The fatal shooting during a joint night raid Thursday marks the first killing of a US Special Forces operative by one of the elite, highly trained Afghan commandos, who are meant to be more carefully vetted than their conventional force counterparts. Largely as a result, the commandos have been widely praised by US forces for their competence. …
FROM THE ARCHIVES: One Year Ago — April 27, 2010
One year ago today, I provided my weekly report of U.S. military deaths in the wars in Iraq and Afghanistan.
Army Staff Sgt. James R. Patton, 23, Fort Benning, Ga., died April 18, 2010 in Tikrit, Iraq, of injuries sustained as the result of a UH-60 Black Hawk helicopter crash. He was assigned to the 3rd Battalion, 75th Ranger Regiment, Fort Benning, Ga.
Jimmy Patton, who enlisted in the Army in 2004, was known for his qualities as a soldier – for being “the life of his platoon,” said Col. Dan Walrath, Patton’s commander.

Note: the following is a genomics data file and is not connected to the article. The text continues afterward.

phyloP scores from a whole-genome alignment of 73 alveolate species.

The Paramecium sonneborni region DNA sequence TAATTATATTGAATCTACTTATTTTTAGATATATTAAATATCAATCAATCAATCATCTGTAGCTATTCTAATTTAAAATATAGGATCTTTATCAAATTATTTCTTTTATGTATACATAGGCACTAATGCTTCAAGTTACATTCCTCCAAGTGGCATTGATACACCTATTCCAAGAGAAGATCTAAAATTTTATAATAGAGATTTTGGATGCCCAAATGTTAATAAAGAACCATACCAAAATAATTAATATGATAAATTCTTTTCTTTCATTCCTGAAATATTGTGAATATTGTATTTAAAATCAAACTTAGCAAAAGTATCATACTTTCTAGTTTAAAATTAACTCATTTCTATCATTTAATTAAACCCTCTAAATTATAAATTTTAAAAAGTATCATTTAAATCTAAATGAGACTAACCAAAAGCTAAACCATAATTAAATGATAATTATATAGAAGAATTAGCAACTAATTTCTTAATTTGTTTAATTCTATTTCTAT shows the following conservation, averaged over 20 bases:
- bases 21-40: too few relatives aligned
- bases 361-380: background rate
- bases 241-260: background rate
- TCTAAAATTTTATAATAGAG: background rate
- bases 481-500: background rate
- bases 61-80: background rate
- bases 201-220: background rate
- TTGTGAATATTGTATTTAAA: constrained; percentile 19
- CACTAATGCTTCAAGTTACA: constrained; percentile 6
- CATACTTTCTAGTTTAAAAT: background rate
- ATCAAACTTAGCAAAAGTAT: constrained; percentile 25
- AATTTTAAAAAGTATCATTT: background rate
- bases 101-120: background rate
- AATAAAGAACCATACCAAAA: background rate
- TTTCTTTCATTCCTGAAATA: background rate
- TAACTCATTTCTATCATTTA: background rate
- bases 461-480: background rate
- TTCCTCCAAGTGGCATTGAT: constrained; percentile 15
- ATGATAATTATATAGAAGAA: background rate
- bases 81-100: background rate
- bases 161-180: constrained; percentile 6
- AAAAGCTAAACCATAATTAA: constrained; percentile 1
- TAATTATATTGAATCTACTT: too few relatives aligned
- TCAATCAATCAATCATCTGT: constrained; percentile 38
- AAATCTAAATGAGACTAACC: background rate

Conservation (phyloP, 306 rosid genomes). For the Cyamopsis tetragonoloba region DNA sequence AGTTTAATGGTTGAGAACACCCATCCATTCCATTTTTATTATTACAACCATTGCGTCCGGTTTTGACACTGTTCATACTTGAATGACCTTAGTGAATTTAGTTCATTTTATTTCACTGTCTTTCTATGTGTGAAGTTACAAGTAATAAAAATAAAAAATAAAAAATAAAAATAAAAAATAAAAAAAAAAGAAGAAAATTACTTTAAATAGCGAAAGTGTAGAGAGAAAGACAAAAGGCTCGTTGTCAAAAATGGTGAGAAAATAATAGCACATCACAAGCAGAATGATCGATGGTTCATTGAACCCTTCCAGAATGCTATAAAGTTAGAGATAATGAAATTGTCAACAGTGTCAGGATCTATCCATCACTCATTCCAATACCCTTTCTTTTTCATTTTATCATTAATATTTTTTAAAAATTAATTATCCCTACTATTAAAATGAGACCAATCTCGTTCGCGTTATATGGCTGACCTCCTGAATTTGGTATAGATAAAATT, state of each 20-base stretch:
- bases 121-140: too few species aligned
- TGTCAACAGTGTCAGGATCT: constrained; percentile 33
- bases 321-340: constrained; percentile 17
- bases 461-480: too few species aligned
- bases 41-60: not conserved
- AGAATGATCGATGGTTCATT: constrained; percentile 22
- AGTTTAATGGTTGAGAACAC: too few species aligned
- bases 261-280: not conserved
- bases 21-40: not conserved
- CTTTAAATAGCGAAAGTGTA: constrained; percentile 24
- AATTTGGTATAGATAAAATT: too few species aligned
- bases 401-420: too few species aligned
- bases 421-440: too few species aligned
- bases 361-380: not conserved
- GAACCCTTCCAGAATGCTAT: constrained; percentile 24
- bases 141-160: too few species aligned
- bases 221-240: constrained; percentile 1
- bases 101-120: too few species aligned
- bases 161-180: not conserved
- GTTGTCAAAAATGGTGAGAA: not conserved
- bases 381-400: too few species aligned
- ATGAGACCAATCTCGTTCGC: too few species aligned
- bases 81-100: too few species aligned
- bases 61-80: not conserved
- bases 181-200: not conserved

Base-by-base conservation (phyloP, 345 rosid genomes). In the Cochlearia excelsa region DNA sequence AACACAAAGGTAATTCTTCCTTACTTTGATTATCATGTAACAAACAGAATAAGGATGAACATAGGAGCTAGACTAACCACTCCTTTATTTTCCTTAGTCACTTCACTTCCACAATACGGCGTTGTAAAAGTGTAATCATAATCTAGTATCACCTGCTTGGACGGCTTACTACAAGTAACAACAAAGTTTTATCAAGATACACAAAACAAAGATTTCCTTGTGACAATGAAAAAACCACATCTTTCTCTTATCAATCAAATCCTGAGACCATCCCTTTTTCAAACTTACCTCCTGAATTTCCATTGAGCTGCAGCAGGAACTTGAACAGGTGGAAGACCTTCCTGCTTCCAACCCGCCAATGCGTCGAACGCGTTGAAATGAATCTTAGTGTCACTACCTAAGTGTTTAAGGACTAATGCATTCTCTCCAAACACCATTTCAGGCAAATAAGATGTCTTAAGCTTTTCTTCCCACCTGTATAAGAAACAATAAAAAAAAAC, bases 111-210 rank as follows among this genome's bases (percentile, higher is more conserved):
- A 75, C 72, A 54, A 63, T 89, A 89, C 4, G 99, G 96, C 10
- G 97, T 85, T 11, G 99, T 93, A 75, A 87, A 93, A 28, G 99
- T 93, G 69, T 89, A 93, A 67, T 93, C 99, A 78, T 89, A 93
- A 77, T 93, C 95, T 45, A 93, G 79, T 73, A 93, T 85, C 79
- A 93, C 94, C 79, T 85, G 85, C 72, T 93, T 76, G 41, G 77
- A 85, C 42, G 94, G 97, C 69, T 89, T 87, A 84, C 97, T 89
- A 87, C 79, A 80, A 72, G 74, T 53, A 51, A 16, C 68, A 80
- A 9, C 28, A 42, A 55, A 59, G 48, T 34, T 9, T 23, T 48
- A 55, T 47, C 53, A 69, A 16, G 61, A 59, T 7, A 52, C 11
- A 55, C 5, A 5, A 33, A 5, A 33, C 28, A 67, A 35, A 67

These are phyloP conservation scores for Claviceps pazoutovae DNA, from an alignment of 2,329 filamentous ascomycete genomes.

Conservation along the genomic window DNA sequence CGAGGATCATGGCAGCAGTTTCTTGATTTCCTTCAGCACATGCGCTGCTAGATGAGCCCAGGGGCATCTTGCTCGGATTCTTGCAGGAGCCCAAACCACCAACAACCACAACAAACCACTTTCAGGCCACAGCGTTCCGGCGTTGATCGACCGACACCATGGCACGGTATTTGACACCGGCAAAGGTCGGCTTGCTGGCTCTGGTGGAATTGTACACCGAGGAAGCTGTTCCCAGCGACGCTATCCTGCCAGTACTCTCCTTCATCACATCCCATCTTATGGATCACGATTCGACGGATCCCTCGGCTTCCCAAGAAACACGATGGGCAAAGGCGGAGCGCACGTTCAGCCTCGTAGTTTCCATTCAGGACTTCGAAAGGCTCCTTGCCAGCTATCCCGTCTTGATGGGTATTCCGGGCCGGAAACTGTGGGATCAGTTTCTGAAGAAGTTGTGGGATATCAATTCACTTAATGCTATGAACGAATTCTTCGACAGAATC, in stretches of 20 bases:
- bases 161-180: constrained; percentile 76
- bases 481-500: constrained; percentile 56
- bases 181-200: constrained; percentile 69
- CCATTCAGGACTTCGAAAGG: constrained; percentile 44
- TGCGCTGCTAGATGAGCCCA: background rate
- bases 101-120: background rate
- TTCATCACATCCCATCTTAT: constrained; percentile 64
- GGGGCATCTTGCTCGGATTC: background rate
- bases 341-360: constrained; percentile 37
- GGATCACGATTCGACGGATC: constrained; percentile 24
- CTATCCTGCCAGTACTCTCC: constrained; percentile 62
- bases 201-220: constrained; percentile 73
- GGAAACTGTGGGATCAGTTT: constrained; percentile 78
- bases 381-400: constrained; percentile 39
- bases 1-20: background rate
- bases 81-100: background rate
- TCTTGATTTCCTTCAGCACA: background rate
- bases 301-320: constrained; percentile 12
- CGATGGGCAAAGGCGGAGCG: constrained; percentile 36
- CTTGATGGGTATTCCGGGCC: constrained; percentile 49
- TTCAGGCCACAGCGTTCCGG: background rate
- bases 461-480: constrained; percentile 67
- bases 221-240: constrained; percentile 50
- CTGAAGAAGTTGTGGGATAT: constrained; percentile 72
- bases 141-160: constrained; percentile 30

Maj. Ken Rutka of Fort Leavenworth, Kan., said Patton was a “phenomenal Ranger.”
Staff Sgt. Patton was on his seventh deployment, having previously served twice in Iraq and four times in Afghanistan. He is survived by his wife, Beatriz; a daughter, Cecilia; and his parents.
FROM THE ARCHIVES: Two Years Ago — April 27, 2009
A man carries the body of his granddaughter, who was killed in Baghdad on Friday in a bomb attack, in Najaf, 100 miles south of Baghdad, April 25, 2009. In a second day of major bloodshed in Iraq, two female suicide bombers blew themselves up outside a Shi’ite Muslim shrine in Baghdad, killing 60 people, police said. (Photo credit: Reuters / Ali Abu Shish)
Two years ago today, on April 27, 2009, I reported that Iraq’s prime minister denounced a deadly U.S. raid as a “crime” that violated its security pact with Washington and demanded American commanders hand over those responsible to face possible trial in Iraqi courts.